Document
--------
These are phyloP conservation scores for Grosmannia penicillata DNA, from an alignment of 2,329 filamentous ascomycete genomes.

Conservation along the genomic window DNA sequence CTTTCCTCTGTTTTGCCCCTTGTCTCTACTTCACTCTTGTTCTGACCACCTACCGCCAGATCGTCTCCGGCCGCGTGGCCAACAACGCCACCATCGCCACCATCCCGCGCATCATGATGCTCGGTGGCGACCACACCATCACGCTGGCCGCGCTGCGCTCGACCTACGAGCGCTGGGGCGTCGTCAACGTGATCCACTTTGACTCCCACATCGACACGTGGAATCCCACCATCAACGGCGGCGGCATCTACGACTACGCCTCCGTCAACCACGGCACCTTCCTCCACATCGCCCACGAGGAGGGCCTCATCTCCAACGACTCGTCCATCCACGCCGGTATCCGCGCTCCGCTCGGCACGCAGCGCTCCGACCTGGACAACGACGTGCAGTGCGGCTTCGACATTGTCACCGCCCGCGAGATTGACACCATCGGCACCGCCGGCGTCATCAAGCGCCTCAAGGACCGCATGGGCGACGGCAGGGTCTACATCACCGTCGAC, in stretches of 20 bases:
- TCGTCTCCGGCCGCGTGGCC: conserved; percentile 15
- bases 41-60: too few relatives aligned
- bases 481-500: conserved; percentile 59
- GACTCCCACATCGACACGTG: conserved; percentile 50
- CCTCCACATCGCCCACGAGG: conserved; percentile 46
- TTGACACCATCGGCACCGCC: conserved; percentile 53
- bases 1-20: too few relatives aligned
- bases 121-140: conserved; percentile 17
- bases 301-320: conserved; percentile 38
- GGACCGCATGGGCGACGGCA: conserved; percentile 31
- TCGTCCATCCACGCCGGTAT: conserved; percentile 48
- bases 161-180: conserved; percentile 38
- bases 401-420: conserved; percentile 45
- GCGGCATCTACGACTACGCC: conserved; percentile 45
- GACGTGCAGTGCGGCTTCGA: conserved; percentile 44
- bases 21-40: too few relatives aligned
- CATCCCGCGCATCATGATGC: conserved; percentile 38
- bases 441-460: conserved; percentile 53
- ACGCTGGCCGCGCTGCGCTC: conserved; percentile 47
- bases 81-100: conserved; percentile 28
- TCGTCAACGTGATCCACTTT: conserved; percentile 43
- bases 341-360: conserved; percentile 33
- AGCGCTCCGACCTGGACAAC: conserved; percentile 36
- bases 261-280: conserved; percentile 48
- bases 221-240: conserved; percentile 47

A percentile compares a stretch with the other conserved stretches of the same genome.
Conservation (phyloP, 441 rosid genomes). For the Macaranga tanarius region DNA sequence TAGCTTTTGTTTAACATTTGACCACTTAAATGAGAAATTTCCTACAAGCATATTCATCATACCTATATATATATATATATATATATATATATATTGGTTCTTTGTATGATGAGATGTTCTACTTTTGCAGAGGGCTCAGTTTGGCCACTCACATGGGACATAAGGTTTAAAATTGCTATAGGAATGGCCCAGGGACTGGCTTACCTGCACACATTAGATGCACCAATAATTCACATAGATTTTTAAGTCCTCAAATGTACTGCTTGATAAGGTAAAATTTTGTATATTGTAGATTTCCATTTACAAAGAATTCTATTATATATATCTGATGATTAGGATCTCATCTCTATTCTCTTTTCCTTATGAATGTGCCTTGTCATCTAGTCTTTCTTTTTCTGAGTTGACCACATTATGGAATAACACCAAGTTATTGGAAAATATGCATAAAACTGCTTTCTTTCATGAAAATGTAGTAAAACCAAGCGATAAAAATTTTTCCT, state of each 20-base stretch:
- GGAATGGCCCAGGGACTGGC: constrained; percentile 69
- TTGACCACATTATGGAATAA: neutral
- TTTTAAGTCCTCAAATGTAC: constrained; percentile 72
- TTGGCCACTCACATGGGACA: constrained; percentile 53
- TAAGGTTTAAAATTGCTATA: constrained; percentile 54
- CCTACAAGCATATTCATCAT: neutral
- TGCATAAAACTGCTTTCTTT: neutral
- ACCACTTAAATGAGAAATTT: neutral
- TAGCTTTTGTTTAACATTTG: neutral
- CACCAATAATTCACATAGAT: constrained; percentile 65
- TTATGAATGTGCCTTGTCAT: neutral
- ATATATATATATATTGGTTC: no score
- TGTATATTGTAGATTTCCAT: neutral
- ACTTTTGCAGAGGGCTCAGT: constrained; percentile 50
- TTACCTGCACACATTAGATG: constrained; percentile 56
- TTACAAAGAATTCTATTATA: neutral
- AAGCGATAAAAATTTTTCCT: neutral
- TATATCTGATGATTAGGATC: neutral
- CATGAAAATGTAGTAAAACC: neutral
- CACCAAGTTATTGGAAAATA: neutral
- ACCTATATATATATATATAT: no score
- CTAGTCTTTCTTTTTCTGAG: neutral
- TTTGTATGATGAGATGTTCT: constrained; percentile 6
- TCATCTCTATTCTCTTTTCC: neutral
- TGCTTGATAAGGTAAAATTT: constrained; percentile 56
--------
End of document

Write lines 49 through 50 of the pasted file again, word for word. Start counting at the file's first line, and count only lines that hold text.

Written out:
- CACCAAGTTATTGGAAAATA: neutral
- ACCTATATATATATATATAT: no score